What was most impressive was how he had to keep trying new things – as he moved about Europe to escape conflict and as sources of finance for his deals came (and often, went). The chronology listed at the back of the exhibition guide has something significant (both good and bad) happening most years.

Durand-Rule had a vision and, eventually, was successful –  his family business profited from this for many decades after he had established Impressionism most lucratively in the US in the late 1900s and then achieved a breakthrough in the UK in the early twentieth century. The rest, as they say, is history.

You can get an impression of the exhibition following the first hashtag in this tweet.

As the final hash tag indicates, I think the story of Duran-Ruel is great example of what it takes to live on the ‘front foot’.

He was inspired – and acted on what he imagined. He was helped in the implementation and achievement of his vision by working well with his family and a range of financiers and artists (including ensuring a rapprochement with Monet). And fundamentally he had a self belief in his insights and skill.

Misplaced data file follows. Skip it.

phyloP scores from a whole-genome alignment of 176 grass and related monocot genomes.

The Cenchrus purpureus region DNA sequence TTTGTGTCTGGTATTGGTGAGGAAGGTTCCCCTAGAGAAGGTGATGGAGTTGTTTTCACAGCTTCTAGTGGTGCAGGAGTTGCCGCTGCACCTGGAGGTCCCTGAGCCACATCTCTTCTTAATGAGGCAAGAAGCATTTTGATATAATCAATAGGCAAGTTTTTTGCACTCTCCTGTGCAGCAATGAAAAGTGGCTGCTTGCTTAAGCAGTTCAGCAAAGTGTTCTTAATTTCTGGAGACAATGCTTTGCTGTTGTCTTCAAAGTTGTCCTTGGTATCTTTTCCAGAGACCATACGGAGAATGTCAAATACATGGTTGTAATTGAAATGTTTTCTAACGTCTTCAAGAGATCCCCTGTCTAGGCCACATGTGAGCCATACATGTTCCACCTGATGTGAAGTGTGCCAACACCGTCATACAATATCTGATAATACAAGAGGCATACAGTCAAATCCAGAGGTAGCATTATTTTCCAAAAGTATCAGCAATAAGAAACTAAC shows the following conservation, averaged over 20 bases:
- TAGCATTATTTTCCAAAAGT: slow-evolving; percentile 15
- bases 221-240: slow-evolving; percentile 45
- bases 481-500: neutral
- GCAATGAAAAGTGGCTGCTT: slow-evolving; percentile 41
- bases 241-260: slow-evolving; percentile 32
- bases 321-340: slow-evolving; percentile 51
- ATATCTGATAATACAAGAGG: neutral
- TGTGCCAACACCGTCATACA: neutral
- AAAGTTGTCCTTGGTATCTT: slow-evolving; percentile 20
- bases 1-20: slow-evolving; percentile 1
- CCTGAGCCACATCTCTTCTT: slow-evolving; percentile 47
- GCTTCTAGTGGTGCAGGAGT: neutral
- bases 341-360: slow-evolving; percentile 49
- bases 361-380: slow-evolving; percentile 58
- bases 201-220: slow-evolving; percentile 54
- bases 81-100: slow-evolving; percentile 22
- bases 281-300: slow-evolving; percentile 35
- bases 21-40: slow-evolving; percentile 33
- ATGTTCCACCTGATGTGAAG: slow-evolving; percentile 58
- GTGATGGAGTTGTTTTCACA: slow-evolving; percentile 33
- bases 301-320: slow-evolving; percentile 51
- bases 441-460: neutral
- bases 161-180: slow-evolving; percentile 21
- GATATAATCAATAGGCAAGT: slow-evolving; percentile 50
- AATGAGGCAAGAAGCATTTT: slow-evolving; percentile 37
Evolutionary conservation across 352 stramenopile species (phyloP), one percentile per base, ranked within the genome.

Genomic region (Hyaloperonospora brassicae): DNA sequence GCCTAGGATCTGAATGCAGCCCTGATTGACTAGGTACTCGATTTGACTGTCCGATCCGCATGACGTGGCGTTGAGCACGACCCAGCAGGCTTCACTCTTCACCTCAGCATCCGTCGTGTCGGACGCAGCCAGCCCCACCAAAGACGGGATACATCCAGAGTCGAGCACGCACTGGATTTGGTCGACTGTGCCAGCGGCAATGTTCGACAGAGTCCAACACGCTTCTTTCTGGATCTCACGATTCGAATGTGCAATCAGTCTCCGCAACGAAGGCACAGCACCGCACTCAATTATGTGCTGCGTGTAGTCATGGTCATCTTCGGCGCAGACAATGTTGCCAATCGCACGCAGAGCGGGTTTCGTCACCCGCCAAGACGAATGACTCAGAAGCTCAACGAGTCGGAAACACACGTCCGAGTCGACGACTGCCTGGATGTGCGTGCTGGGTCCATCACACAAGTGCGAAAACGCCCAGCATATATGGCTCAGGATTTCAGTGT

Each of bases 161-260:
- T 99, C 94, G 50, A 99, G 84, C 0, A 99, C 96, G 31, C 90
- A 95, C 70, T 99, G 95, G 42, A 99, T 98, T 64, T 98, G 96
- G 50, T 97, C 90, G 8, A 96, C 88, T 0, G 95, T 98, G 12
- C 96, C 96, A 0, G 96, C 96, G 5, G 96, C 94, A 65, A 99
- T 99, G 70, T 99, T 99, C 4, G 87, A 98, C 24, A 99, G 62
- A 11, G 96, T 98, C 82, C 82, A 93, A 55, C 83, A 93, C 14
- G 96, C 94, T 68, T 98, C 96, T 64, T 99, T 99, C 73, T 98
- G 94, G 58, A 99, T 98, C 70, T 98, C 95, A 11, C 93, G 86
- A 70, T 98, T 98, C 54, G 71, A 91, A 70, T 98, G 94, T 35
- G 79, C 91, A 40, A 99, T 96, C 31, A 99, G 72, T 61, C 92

When looking through the lens of this assessment for Front Foot working, I think Durand-Ruels does well – though probably wouldn’t recognise many of the more contemporary leadership terms (alignments, conflict, meetings), despite his skill for, and leadership of, contemporary art!


Lessons for the NHS…from Vincent Van Gogh

Improvement, Organisations No Comments

A friend recently went to visit the Van Gogh museum in Amsterdam. She was hugely impressed by the work – and one thing in particular stood out. From the tour, she learnt how derivative Vincent Van Gogh’s work was, in some ways. His oeuvre wasn’t totally unique. He used and combined what he learnt over a short period of time in Paris.